‘In the Sea there are Crocodiles’: The Children’s Book Show and stories about refugee and migrant children

This year the Children’s Book Show is collaborating with The Discovery Museum, The Migration Museum Project and Seven Stories, exploring children’s literature, including poetry, on the themes of migration and refugees.

So here is a question…How many stories can you recall about refugees and migrant children? It could be The Silver Sword by Ian Serraillier, or Shadow by Michael Morpurgo, Azzi Inbetween by Sarah Garland or the famous When Hitler Stole Pink Rabbit by the incomparable Judith Kerr… These are some of the books mentioned by the 140 children, including refugees and migrants themselves, when Nicolette Jones asked the same questions as part of her interview with Fabio Geda about his beautiful and moving book In the Sea there are Crocodiles – the true story of 10 year-old Afghan Enaiatollah Akbari.

Most of the young audience were UK-born, and probably some generations removed from their own family migrations, but the varied recent origins of some of the children in the Newcastle City Library on 4th October was staggering: Iran, Iraq, Syria, Nigeria, Pakistan, Romania…and they were complemented by specially invited adults and young children from local refugee centres as part of Newcastle’s status as one of the UK’s Cities of Sanctuary https://newcastle.cityofsanctuary.org/.  The entire audience was rapt as Samuel John enacted elements of Enaiatollah’s story and Fabio and Nicolette Jones discussed the issues behind the novel.

The dangers faced by Enaiatollah 17 years ago are just as relevant now. As a Hazara child, Enaiatollah was threatened with slavery by the Taliban at the age of 10 and had to flee to Pakistan and then across the Middle East to Turkey and finally on to Italy until he found a place he could call home. How he survived when others didn’t is partly due to luck but also, as Fabio explained, Enaiat had courage and a moral core that spoke to those he met along the way. This is a real story – no narrative tricks or twists: Enaiatollah’s journey had sufficient dangers of its own, this book doesn’t need to construct tension. There are no easy ‘good news’ stories within it; some of the children survive and some do not…Although there are elements of humour, the book is mainly about times of fear and danger. When listening to Fabio tell the story you think of your own children and others you know – Years 6 and 7 – and you have to remind yourself how young and alone Enaiatollah was throughout his journey to safety.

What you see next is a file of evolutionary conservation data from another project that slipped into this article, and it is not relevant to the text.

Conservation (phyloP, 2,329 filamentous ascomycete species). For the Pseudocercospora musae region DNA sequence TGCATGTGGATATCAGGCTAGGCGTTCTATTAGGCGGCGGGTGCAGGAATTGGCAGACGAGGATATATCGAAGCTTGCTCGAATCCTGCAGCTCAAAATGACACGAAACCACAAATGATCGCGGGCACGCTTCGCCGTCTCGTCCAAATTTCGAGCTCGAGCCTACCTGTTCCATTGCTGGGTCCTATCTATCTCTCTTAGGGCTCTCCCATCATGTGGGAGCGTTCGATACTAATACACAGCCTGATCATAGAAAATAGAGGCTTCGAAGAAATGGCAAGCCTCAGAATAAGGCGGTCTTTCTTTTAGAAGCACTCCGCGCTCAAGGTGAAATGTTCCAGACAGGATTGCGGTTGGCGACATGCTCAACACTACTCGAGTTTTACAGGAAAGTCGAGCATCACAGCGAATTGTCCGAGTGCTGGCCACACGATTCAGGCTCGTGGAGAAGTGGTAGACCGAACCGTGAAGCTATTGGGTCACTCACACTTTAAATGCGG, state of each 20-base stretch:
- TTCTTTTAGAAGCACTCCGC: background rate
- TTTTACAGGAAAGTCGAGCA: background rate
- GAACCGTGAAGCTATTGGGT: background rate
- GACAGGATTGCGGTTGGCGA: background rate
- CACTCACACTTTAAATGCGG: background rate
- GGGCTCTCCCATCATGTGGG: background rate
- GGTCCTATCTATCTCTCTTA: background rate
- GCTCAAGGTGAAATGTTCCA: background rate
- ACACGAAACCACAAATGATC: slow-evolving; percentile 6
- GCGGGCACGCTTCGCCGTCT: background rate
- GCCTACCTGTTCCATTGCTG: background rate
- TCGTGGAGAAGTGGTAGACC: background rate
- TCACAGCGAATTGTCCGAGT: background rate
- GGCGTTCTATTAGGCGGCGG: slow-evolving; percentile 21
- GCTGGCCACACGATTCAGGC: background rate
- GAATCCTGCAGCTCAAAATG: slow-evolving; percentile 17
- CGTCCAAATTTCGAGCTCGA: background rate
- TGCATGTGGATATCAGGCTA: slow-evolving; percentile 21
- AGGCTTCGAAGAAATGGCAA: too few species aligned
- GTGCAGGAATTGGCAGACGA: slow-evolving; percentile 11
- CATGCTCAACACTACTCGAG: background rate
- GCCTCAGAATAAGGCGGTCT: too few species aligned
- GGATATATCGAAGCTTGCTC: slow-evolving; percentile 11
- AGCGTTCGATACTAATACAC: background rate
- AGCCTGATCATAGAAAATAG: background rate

When Fabio met Enaiatollah and listened to his story, he realised how he could help him to share his experiences so that we, the readers, could learn about his life. Fabio feels strongly that stories are important and useful and that he, through telling stories such as that of Enaiatollah, can try leave the world a better place.

I urge you to read this book. It reminds us that refugees are driven to make desperate decisions in times of danger that we can hardly comprehend and that part of their soul is always tied to their homeland. Many of us are the children, grand-children or great-grandchildren of refugees or migrants who learned to make a new life in a strange and frightening country. Reading this book brings to life the journeys these people have made across the ages looking for a place of safety and helps us to empathise with those, particularly the children, who are making these same journeys today.

What has happened to Enaiatollah? He is now 27, living and studying in Turin, hoping to help his home country of Afghanistan from Europe. But he can’t go back. His family are trapped in Pakistan and, although he has settled in Italy he may never see his mother and siblings again. A real-life ending then – messy, ambiguous, not yet done…

Thank you to the Children’s Book Show for inviting the Federation of Children’s Book Groups to this event.  

Julia Miller, Federation of Children’s Book Groups, National Executive

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